House Speaker John Boehner told reporters today that he would consider his next move after the Senate acted.
If the break isn’t extended by Dec. 31, employees will begin paying a 6.2 percent tax on their first $110,100 in wages in January, up from 4.2 percent this year. The payroll tax funds Social Security.
The House bill also extends expanded federal unemployment benefits and prevents doctors’ reimbursements under Medicare from being reduced as scheduled in January. It includes a pay freeze for federal civilian workers, more stringent income-eligibility requirements for Medicare benefits and a move toward a 59-week limit on unemployment benefits, down from 99 weeks today.
Dec. 16 Deadline
Republican leaders said Reid is seeking commitments from Republicans about how to resolve the payroll tax legislation before he signs off on an agreement that would fund government agencies for the rest of the fiscal year. Unless Congress acts, funding for the government will expire Dec. 16.
“I’m hopeful that the Senate leaders will come to their senses,” Boehner said. “There’s no reason to hold this bill up.”
Senate Democratic leaders hardened their opposition to the House Republican measure before today’s vote. Richard Durbin of Illinois, the Senate’s No. 2 Democrat, said lawmakers must cover the cost of extending the payroll tax cut with new revenue instead of spending cuts. Republicans have blocked Senate Democrats’ proposals to pay for the payroll tax cut by imposing a surtax on income exceeding $1 million a year.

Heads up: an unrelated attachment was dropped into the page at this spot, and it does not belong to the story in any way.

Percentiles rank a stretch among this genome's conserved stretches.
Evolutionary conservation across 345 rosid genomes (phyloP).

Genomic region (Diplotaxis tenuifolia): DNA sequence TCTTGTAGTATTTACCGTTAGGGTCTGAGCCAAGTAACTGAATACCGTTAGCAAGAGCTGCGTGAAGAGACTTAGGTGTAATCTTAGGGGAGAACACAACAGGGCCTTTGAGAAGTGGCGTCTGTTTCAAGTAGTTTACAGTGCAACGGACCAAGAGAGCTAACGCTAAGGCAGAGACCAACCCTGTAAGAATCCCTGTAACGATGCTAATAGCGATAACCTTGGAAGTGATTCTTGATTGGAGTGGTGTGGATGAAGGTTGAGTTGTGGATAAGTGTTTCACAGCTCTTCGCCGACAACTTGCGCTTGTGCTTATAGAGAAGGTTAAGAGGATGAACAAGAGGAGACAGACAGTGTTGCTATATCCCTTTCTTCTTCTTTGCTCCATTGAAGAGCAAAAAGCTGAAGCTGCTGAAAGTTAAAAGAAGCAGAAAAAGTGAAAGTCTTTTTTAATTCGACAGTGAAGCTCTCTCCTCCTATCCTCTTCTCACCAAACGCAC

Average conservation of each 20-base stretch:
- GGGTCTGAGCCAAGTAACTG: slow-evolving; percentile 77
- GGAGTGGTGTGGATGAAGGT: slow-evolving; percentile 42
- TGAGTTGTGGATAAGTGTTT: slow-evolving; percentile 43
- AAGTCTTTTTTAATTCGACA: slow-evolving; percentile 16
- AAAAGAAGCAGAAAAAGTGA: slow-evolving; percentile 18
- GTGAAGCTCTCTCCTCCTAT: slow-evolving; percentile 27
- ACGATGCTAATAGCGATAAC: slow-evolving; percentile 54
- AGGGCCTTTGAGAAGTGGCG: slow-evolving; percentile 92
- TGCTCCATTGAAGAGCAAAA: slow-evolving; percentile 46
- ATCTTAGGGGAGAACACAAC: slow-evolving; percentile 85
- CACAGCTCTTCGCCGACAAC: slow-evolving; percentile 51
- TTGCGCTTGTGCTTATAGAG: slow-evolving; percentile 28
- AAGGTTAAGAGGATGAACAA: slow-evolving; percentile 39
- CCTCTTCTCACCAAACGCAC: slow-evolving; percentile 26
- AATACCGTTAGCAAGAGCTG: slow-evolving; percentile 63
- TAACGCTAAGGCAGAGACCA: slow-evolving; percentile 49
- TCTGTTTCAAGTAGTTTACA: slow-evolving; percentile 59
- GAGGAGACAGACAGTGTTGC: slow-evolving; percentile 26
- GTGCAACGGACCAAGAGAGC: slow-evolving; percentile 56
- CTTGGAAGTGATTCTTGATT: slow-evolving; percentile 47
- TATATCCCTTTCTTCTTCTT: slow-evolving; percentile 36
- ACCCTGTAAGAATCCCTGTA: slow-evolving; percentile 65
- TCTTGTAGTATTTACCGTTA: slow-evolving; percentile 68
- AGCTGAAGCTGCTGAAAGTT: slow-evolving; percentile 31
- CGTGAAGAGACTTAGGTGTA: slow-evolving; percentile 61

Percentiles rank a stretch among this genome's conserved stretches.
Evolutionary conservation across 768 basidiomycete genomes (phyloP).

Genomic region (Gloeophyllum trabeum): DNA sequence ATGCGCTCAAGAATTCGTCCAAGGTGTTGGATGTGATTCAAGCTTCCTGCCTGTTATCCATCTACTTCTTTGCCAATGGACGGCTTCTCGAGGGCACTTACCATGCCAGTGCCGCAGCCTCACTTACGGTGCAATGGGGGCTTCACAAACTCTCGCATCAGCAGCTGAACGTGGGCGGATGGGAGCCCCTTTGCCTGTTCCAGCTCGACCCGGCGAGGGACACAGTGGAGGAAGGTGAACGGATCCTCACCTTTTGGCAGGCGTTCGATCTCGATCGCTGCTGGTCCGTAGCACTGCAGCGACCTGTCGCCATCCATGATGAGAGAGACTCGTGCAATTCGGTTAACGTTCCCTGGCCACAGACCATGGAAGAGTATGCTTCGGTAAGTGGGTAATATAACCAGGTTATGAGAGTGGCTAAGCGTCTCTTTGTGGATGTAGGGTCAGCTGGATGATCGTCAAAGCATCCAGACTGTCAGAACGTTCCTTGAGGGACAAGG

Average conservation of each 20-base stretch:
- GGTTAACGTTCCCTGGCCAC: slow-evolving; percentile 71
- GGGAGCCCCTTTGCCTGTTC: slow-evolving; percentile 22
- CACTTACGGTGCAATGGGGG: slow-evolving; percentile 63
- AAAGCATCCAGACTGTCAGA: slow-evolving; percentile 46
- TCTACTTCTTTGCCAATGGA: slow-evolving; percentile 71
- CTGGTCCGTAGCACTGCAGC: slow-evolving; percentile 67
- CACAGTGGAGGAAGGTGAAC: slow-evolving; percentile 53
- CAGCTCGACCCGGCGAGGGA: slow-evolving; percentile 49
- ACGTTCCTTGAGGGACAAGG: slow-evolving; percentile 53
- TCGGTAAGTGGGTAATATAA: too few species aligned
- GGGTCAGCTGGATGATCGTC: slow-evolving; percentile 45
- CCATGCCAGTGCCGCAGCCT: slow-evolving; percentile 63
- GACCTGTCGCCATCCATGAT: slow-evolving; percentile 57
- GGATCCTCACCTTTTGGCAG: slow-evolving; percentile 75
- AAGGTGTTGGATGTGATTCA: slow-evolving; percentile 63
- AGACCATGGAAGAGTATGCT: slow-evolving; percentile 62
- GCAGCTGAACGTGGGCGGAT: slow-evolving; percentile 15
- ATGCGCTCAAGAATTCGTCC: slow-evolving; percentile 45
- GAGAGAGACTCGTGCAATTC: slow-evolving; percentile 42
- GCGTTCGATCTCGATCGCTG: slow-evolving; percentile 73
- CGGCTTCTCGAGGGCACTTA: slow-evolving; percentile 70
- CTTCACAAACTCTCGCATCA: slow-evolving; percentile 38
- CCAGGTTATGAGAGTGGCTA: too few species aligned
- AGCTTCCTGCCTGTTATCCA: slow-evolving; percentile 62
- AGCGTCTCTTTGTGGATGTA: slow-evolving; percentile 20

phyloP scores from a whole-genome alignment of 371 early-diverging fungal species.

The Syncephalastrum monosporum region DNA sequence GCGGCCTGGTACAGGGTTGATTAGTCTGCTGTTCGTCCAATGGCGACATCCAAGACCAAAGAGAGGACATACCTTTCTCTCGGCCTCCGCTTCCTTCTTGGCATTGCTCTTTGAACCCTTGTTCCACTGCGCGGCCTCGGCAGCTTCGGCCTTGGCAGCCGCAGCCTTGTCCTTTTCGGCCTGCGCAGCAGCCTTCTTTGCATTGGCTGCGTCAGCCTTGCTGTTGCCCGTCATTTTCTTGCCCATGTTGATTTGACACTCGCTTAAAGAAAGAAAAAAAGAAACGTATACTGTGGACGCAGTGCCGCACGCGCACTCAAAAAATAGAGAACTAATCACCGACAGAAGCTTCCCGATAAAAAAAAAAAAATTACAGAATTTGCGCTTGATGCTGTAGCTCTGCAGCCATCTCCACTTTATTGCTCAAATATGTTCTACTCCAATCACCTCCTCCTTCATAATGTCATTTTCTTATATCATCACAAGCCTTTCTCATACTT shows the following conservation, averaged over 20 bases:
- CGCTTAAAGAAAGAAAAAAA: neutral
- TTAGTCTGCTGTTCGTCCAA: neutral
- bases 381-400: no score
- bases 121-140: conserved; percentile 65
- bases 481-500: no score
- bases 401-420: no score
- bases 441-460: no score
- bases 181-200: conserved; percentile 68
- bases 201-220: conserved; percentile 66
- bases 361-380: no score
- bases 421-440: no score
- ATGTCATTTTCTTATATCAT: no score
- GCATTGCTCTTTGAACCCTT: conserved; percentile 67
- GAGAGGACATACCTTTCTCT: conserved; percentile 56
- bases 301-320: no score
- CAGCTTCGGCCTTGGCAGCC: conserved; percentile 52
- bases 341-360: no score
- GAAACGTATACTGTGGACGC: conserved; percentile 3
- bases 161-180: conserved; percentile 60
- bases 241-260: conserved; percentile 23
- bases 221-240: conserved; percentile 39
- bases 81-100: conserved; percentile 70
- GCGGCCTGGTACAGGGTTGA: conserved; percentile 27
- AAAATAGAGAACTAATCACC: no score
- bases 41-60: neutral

“If we do pay for it, it’s going to be paid for with a revenue source, such as the millionaire’s tax,” Durbin said in an interview yesterday. “It’s not going to be paid for with spending cuts.”
One of the most significant areas of disagreement is whether to include language expediting the approval of TransCanada Corp.’s Keystone XL pipeline.
The $202.4 billion Republican bill, sponsored by House Ways and Means Committee Chairman Dave Camp, a Michigan Republican, would require a decision on the issue within 60 days. The Obama administration has pushed back issuance of a permit to 2013, a move Republicans criticize as designed to delay action until after the 2012 election.
Obama said Dec. 7 that he would reject linking the pipeline to extension of the payroll tax cut. White House press secretary Jay Carney said yesterday that including the Keystone issue in the payroll tax cut bill sends the message that “there’s a political trade-off to be had that extending tax cuts for middle-class and working Americans should only occur in return for a political gift, or an ideological item.”
“We simply disagree,” Carney said.
Boehner said he wouldn’t rule out negotiating a compromise with Democrats if they reject the Keystone provision. Still, he dismissed criticism that the House bill imposes an arbitrary deadline for the administration to act on the pipeline.
“The only thing arbitrary about this decision is the decision by the president to say ‘Well, let’s wait until after the election,’” Boehner said.
The House bill is H.R. 3630.